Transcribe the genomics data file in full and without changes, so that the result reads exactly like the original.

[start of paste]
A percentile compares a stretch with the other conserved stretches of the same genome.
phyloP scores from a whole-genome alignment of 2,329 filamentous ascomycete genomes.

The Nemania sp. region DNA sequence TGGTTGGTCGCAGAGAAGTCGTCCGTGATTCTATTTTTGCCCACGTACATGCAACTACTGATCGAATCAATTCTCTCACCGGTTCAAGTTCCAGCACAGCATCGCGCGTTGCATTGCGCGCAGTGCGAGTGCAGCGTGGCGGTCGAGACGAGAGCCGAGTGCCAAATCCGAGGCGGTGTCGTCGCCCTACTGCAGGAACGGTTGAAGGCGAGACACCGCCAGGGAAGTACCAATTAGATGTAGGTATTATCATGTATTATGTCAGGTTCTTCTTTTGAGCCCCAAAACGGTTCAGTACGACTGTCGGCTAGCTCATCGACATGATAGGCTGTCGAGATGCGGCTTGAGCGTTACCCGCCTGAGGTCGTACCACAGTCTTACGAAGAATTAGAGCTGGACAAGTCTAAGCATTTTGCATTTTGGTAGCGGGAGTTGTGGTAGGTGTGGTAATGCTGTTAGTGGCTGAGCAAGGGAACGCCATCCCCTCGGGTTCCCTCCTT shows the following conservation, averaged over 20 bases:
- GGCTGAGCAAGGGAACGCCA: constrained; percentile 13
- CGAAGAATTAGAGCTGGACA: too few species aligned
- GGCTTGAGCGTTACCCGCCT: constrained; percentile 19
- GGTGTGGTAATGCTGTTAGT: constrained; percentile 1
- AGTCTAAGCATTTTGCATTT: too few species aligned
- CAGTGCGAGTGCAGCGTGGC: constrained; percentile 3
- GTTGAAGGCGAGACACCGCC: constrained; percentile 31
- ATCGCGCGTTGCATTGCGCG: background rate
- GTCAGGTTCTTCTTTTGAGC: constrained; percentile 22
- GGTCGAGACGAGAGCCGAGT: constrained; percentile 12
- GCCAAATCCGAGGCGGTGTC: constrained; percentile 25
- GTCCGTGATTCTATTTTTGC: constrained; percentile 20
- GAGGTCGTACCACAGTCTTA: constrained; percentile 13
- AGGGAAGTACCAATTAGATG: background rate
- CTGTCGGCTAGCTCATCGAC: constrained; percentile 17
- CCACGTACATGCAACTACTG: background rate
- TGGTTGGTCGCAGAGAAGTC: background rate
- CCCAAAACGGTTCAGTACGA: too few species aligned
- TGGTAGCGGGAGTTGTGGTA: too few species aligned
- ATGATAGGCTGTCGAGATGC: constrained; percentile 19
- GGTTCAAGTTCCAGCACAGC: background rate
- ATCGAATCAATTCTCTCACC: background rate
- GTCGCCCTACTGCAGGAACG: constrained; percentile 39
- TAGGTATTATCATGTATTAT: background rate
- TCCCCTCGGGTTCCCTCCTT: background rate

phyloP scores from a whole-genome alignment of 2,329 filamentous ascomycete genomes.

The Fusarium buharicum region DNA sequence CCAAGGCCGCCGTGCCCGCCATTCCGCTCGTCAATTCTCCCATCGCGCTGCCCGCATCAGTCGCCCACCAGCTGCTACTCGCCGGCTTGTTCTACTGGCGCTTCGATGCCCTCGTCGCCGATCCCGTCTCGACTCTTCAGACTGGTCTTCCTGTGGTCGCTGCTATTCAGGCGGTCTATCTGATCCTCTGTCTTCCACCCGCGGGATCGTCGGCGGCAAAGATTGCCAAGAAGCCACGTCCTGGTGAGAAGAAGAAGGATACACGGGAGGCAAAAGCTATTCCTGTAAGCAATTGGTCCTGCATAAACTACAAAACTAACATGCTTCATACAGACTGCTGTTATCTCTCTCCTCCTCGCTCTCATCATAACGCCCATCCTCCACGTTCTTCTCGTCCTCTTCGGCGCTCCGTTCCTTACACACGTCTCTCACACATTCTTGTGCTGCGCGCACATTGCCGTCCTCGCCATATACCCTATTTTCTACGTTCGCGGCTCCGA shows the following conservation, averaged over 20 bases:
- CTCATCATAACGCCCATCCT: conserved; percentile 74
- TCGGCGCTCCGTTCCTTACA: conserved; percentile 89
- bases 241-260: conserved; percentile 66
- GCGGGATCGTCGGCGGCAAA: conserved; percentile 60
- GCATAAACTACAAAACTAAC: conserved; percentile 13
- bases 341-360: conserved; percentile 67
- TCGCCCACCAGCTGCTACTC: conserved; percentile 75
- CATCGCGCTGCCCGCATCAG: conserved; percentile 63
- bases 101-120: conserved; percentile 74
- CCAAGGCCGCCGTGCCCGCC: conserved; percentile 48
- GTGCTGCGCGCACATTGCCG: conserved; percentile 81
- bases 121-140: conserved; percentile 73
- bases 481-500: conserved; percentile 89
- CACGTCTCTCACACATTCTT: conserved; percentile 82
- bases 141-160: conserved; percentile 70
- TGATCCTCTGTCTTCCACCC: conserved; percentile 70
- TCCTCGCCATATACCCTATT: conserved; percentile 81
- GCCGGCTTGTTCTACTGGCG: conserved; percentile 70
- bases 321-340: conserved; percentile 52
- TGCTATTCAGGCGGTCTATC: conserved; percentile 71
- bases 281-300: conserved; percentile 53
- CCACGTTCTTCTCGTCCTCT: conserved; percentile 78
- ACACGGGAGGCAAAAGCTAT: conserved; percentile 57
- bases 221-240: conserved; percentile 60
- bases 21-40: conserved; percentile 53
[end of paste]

A percentile compares a stretch with the other conserved stretches of the same genome.
phyloP scores from a whole-genome alignment of 2,329 filamentous ascomycete genomes.

The Nemania sp. region DNA sequence TGGTTGGTCGCAGAGAAGTCGTCCGTGATTCTATTTTTGCCCACGTACATGCAACTACTGATCGAATCAATTCTCTCACCGGTTCAAGTTCCAGCACAGCATCGCGCGTTGCATTGCGCGCAGTGCGAGTGCAGCGTGGCGGTCGAGACGAGAGCCGAGTGCCAAATCCGAGGCGGTGTCGTCGCCCTACTGCAGGAACGGTTGAAGGCGAGACACCGCCAGGGAAGTACCAATTAGATGTAGGTATTATCATGTATTATGTCAGGTTCTTCTTTTGAGCCCCAAAACGGTTCAGTACGACTGTCGGCTAGCTCATCGACATGATAGGCTGTCGAGATGCGGCTTGAGCGTTACCCGCCTGAGGTCGTACCACAGTCTTACGAAGAATTAGAGCTGGACAAGTCTAAGCATTTTGCATTTTGGTAGCGGGAGTTGTGGTAGGTGTGGTAATGCTGTTAGTGGCTGAGCAAGGGAACGCCATCCCCTCGGGTTCCCTCCTT shows the following conservation, averaged over 20 bases:
- GGCTGAGCAAGGGAACGCCA: constrained; percentile 13
- CGAAGAATTAGAGCTGGACA: too few species aligned
- GGCTTGAGCGTTACCCGCCT: constrained; percentile 19
- GGTGTGGTAATGCTGTTAGT: constrained; percentile 1
- AGTCTAAGCATTTTGCATTT: too few species aligned
- CAGTGCGAGTGCAGCGTGGC: constrained; percentile 3
- GTTGAAGGCGAGACACCGCC: constrained; percentile 31
- ATCGCGCGTTGCATTGCGCG: background rate
- GTCAGGTTCTTCTTTTGAGC: constrained; percentile 22
- GGTCGAGACGAGAGCCGAGT: constrained; percentile 12
- GCCAAATCCGAGGCGGTGTC: constrained; percentile 25
- GTCCGTGATTCTATTTTTGC: constrained; percentile 20
- GAGGTCGTACCACAGTCTTA: constrained; percentile 13
- AGGGAAGTACCAATTAGATG: background rate
- CTGTCGGCTAGCTCATCGAC: constrained; percentile 17
- CCACGTACATGCAACTACTG: background rate
- TGGTTGGTCGCAGAGAAGTC: background rate
- CCCAAAACGGTTCAGTACGA: too few species aligned
- TGGTAGCGGGAGTTGTGGTA: too few species aligned
- ATGATAGGCTGTCGAGATGC: constrained; percentile 19
- GGTTCAAGTTCCAGCACAGC: background rate
- ATCGAATCAATTCTCTCACC: background rate
- GTCGCCCTACTGCAGGAACG: constrained; percentile 39
- TAGGTATTATCATGTATTAT: background rate
- TCCCCTCGGGTTCCCTCCTT: background rate

phyloP scores from a whole-genome alignment of 2,329 filamentous ascomycete genomes.

The Fusarium buharicum region DNA sequence CCAAGGCCGCCGTGCCCGCCATTCCGCTCGTCAATTCTCCCATCGCGCTGCCCGCATCAGTCGCCCACCAGCTGCTACTCGCCGGCTTGTTCTACTGGCGCTTCGATGCCCTCGTCGCCGATCCCGTCTCGACTCTTCAGACTGGTCTTCCTGTGGTCGCTGCTATTCAGGCGGTCTATCTGATCCTCTGTCTTCCACCCGCGGGATCGTCGGCGGCAAAGATTGCCAAGAAGCCACGTCCTGGTGAGAAGAAGAAGGATACACGGGAGGCAAAAGCTATTCCTGTAAGCAATTGGTCCTGCATAAACTACAAAACTAACATGCTTCATACAGACTGCTGTTATCTCTCTCCTCCTCGCTCTCATCATAACGCCCATCCTCCACGTTCTTCTCGTCCTCTTCGGCGCTCCGTTCCTTACACACGTCTCTCACACATTCTTGTGCTGCGCGCACATTGCCGTCCTCGCCATATACCCTATTTTCTACGTTCGCGGCTCCGA shows the following conservation, averaged over 20 bases:
- CTCATCATAACGCCCATCCT: conserved; percentile 74
- TCGGCGCTCCGTTCCTTACA: conserved; percentile 89
- bases 241-260: conserved; percentile 66
- GCGGGATCGTCGGCGGCAAA: conserved; percentile 60
- GCATAAACTACAAAACTAAC: conserved; percentile 13
- bases 341-360: conserved; percentile 67
- TCGCCCACCAGCTGCTACTC: conserved; percentile 75
- CATCGCGCTGCCCGCATCAG: conserved; percentile 63
- bases 101-120: conserved; percentile 74
- CCAAGGCCGCCGTGCCCGCC: conserved; percentile 48
- GTGCTGCGCGCACATTGCCG: conserved; percentile 81
- bases 121-140: conserved; percentile 73
- bases 481-500: conserved; percentile 89
- CACGTCTCTCACACATTCTT: conserved; percentile 82
- bases 141-160: conserved; percentile 70
- TGATCCTCTGTCTTCCACCC: conserved; percentile 70
- TCCTCGCCATATACCCTATT: conserved; percentile 81
- GCCGGCTTGTTCTACTGGCG: conserved; percentile 70
- bases 321-340: conserved; percentile 52
- TGCTATTCAGGCGGTCTATC: conserved; percentile 71
- bases 281-300: conserved; percentile 53
- CCACGTTCTTCTCGTCCTCT: conserved; percentile 78
- ACACGGGAGGCAAAAGCTAT: conserved; percentile 57
- bases 221-240: conserved; percentile 60
- bases 21-40: conserved; percentile 53